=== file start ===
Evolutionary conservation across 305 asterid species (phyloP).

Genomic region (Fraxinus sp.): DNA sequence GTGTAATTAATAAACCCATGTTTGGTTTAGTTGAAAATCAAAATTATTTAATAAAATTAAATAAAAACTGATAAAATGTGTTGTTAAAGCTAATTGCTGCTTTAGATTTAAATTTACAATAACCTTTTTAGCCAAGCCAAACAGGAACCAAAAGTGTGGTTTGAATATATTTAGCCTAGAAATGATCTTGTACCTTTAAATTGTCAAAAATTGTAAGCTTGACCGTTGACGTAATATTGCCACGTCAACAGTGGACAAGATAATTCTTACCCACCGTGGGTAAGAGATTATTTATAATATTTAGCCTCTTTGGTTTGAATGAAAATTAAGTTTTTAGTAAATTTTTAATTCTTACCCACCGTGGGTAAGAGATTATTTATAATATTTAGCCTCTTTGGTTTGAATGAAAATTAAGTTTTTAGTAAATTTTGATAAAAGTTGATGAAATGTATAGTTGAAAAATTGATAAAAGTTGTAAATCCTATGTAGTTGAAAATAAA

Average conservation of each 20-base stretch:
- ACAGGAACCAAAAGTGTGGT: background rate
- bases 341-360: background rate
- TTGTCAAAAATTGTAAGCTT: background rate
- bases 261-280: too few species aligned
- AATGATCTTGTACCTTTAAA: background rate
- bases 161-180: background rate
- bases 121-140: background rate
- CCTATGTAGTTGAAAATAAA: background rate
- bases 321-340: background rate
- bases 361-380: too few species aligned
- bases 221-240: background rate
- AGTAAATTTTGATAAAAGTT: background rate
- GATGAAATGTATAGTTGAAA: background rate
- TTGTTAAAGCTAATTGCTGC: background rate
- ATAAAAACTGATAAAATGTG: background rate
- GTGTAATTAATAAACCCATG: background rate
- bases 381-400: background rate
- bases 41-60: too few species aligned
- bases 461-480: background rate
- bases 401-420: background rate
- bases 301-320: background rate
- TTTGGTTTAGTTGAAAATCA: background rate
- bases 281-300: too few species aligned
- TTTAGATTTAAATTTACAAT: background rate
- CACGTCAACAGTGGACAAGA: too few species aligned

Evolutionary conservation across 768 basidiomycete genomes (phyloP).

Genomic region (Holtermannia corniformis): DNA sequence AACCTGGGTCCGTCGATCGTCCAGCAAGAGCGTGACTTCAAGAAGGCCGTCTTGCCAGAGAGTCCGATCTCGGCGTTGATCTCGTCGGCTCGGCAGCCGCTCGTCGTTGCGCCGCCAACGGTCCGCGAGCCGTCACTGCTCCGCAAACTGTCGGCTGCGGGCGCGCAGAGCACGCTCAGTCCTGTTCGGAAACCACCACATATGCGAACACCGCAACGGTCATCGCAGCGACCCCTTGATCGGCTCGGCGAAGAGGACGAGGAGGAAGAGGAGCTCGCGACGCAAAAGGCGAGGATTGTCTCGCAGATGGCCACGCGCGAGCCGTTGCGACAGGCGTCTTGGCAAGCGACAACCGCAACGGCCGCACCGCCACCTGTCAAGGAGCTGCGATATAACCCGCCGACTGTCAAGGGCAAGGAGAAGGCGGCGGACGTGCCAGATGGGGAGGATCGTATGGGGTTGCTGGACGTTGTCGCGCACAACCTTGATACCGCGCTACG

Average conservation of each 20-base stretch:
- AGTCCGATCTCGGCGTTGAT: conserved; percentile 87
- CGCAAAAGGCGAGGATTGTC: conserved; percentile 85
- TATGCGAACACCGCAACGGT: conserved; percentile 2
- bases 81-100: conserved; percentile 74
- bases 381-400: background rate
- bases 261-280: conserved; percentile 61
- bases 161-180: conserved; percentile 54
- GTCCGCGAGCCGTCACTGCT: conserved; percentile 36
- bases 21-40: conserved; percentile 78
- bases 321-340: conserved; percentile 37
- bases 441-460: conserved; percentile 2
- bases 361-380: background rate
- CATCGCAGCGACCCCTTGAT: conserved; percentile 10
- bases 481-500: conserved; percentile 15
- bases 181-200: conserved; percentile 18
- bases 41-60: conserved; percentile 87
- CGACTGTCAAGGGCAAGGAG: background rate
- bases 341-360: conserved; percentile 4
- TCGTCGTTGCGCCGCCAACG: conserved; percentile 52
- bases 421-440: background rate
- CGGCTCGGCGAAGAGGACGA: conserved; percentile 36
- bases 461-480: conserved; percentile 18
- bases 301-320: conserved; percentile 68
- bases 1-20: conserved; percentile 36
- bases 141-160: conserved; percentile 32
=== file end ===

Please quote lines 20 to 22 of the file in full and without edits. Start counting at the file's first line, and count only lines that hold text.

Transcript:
- bases 381-400: background rate
- bases 41-60: too few species aligned
- bases 461-480: background rate